Po-tay-toe, po-tah-toe, to-may-toe…kumquat?

One of the things about my year as a New Orleans high school sub is the fact that, almost universally, kids doing something wrong not only don’t deny most of their misdeeds, but they actually try to justify them.

This one really took the cake.

Today was day two of a three-day gig teaching American history. It’s a high school I really like, having been there multiple times, kids are pretty good for the most part, administration and staff very helpful and responsive.

A kid in one class who was messing around and had to be yanked out of class yesterday for a chat with the disciplinarian was at it again today, only he decided to up the ante, and the favor was returned to Mr. Class Clown Marvin (not, of course, his real name) spent yesterday goofing off, throwing out inane comments which I mostly ignored, and generally being annoying – until he and a female student walked out of class after I had refused them permission to go to the bathroom. Office was notified of said departures, disciplinarian came, had a chat with both, returned them to class, no more issues were had.

Today was…something else.

This kid is tall and lanky – at least six-three or four – and doesn’t really fit well into the chair/desk combos the school has, so he stretches his legs out into the aisle. No big deal to me, but he makes a big production out of taking up as much space as he can, hands folded behind his head, as he reclines and makes himself at home.

Today, Marvin started in on the bathroom shtick again, I told him ‘no’ again. He decided to disregard my wishes, and walked out – again.

I let him go without saying anything, figuring I would speak with him when he came back, as the door was locked, and I would have to open it for him. A few minutes later, class still watching the assigned movie and working on their study guides, Marvin comes back to class, and I meet him at the door.

I have the door opened just enough so I am standing between the doorjamb on my left, with my right arm behind the door, hand on the doorknob. The only way into the classroom is over, under or through me. I asked Marvin where he had been

“I was in the restroom, man”.

“Why”? (This particular line of questioning usually drives ‘em nuts)

“Why? What you mean why?! Why does somebody usually go to the restroom”?!

“But you didn’t have permission,” I said evenly, “ I told you not to go right now”.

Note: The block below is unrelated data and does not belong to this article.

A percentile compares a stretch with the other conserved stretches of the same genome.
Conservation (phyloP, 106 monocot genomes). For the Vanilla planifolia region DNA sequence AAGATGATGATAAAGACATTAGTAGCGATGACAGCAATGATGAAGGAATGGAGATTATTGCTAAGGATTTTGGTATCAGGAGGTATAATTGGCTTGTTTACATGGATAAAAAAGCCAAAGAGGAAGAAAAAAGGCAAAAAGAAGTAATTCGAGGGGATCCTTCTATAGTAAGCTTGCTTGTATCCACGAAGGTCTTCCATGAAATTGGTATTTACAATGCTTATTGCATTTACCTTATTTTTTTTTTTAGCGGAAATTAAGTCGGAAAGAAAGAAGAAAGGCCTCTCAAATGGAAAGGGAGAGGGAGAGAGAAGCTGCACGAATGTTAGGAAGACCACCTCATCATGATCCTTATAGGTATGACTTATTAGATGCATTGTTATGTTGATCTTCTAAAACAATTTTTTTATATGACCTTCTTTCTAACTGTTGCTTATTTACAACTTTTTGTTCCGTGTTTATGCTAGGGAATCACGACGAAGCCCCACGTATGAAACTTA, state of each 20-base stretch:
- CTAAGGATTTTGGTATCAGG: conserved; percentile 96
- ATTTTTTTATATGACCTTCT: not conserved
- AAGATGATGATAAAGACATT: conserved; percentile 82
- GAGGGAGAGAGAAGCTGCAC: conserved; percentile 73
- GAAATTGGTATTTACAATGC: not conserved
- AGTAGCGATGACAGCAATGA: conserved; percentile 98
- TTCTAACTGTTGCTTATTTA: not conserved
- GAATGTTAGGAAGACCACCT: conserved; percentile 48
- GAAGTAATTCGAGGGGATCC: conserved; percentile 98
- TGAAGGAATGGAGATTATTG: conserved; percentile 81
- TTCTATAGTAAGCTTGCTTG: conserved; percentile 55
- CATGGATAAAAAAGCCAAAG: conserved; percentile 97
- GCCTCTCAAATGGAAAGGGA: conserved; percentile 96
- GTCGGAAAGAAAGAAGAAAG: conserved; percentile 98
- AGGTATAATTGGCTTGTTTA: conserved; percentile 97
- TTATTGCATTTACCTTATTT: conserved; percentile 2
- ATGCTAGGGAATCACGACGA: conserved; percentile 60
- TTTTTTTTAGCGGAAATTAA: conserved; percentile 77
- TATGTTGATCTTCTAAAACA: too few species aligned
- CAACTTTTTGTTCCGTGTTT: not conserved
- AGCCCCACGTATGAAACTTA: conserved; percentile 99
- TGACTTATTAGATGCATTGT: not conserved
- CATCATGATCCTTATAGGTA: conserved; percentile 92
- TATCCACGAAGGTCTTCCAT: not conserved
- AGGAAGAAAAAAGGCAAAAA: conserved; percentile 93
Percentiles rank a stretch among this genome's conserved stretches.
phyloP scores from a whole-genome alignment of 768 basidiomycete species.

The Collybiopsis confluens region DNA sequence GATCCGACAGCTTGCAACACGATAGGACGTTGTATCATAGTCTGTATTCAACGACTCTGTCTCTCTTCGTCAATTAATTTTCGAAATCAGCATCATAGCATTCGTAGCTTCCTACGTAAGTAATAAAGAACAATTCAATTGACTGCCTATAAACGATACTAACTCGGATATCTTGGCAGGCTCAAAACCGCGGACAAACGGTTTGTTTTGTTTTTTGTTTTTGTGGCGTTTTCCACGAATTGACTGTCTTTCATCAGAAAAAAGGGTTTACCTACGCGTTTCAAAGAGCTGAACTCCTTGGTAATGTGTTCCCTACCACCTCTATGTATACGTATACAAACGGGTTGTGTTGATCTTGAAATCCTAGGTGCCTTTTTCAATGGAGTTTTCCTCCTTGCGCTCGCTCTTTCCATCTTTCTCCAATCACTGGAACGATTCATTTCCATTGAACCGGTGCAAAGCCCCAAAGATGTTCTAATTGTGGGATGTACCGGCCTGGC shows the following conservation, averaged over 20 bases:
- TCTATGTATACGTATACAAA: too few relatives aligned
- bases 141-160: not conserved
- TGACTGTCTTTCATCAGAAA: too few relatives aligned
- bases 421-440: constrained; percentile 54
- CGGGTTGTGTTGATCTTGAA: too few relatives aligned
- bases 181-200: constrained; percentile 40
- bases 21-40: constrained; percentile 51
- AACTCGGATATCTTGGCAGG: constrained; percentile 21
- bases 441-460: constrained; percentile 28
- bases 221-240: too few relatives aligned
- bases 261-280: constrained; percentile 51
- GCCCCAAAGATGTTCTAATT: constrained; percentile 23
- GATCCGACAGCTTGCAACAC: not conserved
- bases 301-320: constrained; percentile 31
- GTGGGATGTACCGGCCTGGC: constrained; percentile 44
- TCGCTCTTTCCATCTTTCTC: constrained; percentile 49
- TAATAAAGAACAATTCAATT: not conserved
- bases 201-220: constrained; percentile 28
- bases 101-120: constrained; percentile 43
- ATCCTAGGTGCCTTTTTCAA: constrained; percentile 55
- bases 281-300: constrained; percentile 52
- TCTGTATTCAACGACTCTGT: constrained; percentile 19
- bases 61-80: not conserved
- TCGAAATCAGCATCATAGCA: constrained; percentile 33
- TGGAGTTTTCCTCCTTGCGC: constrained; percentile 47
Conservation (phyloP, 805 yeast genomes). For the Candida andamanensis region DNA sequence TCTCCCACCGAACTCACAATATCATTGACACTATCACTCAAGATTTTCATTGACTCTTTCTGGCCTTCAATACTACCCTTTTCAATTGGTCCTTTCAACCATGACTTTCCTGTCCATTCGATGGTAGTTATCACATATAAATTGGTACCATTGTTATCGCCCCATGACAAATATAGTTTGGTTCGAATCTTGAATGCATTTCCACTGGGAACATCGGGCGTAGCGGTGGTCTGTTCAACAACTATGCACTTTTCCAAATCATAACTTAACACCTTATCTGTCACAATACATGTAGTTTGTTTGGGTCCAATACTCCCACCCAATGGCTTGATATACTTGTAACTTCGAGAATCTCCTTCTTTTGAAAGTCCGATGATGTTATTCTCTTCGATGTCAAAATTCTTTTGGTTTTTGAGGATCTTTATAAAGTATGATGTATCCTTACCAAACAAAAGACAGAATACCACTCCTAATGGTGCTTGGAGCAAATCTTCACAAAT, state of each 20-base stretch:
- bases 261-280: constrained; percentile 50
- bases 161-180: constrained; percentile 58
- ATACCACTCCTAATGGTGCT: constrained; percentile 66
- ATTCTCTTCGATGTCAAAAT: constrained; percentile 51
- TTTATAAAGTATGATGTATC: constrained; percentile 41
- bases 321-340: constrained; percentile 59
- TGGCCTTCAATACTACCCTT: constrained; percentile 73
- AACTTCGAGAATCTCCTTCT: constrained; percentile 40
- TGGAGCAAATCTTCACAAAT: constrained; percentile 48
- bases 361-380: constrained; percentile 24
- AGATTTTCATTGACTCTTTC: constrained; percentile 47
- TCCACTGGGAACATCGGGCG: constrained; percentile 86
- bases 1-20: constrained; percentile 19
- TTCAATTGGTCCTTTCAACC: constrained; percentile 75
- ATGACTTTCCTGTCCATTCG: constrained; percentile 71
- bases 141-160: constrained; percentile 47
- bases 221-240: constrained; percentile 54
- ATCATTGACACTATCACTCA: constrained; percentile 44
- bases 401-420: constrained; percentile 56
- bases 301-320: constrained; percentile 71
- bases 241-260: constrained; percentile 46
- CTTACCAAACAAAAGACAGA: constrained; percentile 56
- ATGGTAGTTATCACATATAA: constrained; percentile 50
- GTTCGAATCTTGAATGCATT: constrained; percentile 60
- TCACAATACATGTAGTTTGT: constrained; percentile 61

“So what? Man, you’re just a substitute”! He was looking at me like I was crazy for even suggesting he listen to me. “Man, let me go sit down”.

“Uh-uh. Stay here or a moment. So Marvin, why do you think you can just walk out of here anytime you feel like it”? I keep my tone very matter-of-fact for these interactions.

“Man, I need to go when I need to go…and you’re just a sub”! With that he just walked on into the room, brushing me aside and knocking my hand off the doorknob.

He sat down, stretching his lanky frame across another chair, reclining with his hands behind his head, as I simply reached around to the other side of the door and hit the call button to the office. They asked what I needed, and I said “I need some assistance with a kid”.

“Okay” came the response, which caused Marvin to laugh and say, “They aint gonna send nobody! You’re just a sub-sti-TUTE”!

I smiled, shrugged – said nothing. Within twenty seconds there is a knock at the door – one of the schools security guards. He looks at me, and I point at the Marvin. “This young man left, then when he came back and I was trying to talk to him, he pushed passed me and went and sat down”. Security guard points at Marvin, says “Come here”! Over his shoulder I can see the vice principal headed this way.

Marvin’s response? An incredulous “Man, he’s just a substitute”! which gets him another, more menacing, “Come here”! from security.

As Marvin walks through the door, he starts pleading his case, arms outstretched, to the security guard; “But he is just a sub-sti-TUTE”! The security guard points down the hall toward the office. The two of them pass the assistant principal, who steps up to the doorway to speak to me. Once more, from down the hall I hear Marvin’s voice again, fading into the distance; “But he is just a substitute”!!!

The A.P. asks me what happened, and I give him the story. Meanwhile, the movie is still playing, but I don’t think anybody is watching it. At least they have stopped talking. Mostly. The A.P. nods and says ‘thanks’, I turn back toward the room and about half of the fifteen people there are looking at me.

“How’s the note taking on the study guide going”? Those looking at me have wide eyes, and seem to be waiting for something – probably a big blow-up by me. I lean against the teachers desk and return to watching the movie. One kid chirps, “Mr. Lucker – did you rat him out”? “No”, I shake my head. “I just told the principal what happened. No big deal. Its done”.

“Ooooh…Mr. Lucker! You wrong for that”! (If I had a quarter for every time some kid told me that this year, I’d stop buying lottery tickets).

“Hmmm. I don’t think so. He was wrong for walking out, then pushing his way back in”. I returned my attention to the movie, the students mostly did likewise. My lack of any vitriol is a puzzlement to most of the kids I deal with, this group being no exception.

Class continued without incident, the bell rang, they left.

Later on I encountered the A.P. again, who told me that Marvin’s mom was on her way, and that I wouldn’t have to deal with him anymore this trip. He also said that Marvin really didn’t dispute my version of events. We both shook our heads in shared disbelief.

For those of you keeping score at home, that was five “He’s just a substitute” interjections in just under forty-seven seconds. A new personal and Olympic record.

Oh – as for Marvin…he is just sus-PEN-ded.

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